Becoming a Senator
During this period of restoration, and consistent with early law, an organic governor may appoint people to serve as senators, until such time that elections consistent with that State's constitution and national law may take place. The qualifications for a senator are set forth in the Constitution for the United States.
If you are interested in serving as a senator to the restored, non-corporate Congress, you should contact the organic governor of your state and inquire about how to proceed. You should also be aware of the expectations upon you as a senator, and the technological requirements which may be necessary at present.
Currently, the Senate meets weekly via teleconference on Tuesdays at 8:00 p.m. Central Time, and meetings last approximately one hour. A senator must have access to a telephone with long-distance connection capability, and no regular commitments during this time. Senators are expected to serve on at least one committee; these also meet via teleconference at various times throughout the week in the evening and on Saturday, and each meeting lasts for about an hour.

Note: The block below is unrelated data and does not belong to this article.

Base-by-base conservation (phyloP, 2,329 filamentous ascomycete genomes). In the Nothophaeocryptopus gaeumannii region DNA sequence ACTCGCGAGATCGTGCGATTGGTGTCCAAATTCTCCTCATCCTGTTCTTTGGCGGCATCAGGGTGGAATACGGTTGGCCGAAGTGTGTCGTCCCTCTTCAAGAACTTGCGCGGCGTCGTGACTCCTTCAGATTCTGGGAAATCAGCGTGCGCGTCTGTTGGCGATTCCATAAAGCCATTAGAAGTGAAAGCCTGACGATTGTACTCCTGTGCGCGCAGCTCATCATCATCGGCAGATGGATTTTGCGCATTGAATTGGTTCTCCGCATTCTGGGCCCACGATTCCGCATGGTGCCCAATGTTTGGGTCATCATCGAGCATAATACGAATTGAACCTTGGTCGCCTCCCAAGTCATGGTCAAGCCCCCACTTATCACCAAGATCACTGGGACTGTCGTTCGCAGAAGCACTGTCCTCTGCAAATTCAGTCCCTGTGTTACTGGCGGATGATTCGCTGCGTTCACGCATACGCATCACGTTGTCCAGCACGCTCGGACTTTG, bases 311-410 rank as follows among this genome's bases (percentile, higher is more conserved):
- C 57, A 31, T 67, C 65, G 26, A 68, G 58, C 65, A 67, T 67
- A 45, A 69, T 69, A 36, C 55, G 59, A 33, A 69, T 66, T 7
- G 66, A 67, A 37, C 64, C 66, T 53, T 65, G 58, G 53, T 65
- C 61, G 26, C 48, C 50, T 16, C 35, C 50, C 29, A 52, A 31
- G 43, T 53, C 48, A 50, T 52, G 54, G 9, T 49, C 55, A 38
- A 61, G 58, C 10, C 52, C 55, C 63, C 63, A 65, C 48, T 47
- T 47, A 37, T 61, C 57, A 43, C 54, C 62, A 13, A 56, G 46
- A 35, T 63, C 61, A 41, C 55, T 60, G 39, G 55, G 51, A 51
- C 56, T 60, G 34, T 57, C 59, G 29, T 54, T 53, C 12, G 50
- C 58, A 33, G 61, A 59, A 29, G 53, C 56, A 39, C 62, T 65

Senate materials are shared via e-mail. A senator should have access to an e-mail account throughout the week, and should have software necessary to view Microsoft Office documents and portable document format (PDF) files. Having routine access to an Internet-connected computer for e-mail and document review, as well as for research purposes is highly recommended.
The legislative process is a deliberative process, which is to say it is often argumentative. A senator should be able read proposed legislative writing and hear oral remarks in support or defense of proposed legislation, and then respond orally and in writing so that others may understand his or her remarks. It can be frustrating when a majority of senators do not agree with a position offered or fail to understand the implications of a particular position. A senator needs to be able to handle this frustration in a positive and constructive manner.
Likewise, there are often several matters in various stages of consideration by the Senate at any given time. A senator needs to be able to multitask while the Senate is assembled and outside assembly when juggling Senate research with other personal obligations. Depending on the engagement of a senator, time required outside of Senate and committee assemblies may amount to between five and ten hours per week.